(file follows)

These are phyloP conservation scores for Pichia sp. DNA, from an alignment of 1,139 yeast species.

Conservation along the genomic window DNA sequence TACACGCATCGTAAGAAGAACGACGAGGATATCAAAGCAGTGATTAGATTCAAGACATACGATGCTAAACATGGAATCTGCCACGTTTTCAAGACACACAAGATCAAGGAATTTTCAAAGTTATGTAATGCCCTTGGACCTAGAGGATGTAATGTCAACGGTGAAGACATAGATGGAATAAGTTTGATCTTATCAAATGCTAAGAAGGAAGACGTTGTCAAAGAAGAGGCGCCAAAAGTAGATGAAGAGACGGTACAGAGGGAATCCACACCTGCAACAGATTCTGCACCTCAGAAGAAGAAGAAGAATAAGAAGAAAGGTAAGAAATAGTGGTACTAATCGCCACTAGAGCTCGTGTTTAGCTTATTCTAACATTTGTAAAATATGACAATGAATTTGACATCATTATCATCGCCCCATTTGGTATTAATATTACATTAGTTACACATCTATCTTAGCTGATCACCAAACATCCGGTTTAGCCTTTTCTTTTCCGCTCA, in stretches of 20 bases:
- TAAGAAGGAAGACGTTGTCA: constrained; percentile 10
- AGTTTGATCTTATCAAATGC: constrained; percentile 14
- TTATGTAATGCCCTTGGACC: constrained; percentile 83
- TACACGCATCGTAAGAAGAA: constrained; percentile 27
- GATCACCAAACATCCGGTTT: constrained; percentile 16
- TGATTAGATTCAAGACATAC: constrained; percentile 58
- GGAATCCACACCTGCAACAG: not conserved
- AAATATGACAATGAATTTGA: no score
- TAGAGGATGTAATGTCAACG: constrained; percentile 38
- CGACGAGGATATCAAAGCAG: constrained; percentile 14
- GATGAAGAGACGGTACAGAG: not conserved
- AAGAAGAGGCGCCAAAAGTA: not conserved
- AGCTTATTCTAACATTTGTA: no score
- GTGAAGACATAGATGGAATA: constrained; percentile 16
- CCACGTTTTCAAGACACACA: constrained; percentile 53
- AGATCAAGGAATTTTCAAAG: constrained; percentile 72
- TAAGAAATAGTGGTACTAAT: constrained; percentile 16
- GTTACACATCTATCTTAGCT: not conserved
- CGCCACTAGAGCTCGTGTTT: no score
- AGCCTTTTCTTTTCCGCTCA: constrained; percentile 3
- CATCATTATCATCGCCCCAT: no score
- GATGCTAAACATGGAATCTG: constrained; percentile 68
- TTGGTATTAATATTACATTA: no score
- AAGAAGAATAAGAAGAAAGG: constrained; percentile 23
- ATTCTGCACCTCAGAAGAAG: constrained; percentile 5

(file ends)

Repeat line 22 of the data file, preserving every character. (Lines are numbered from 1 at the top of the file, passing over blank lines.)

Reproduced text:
- AGCCTTTTCTTTTCCGCTCA: constrained; percentile 3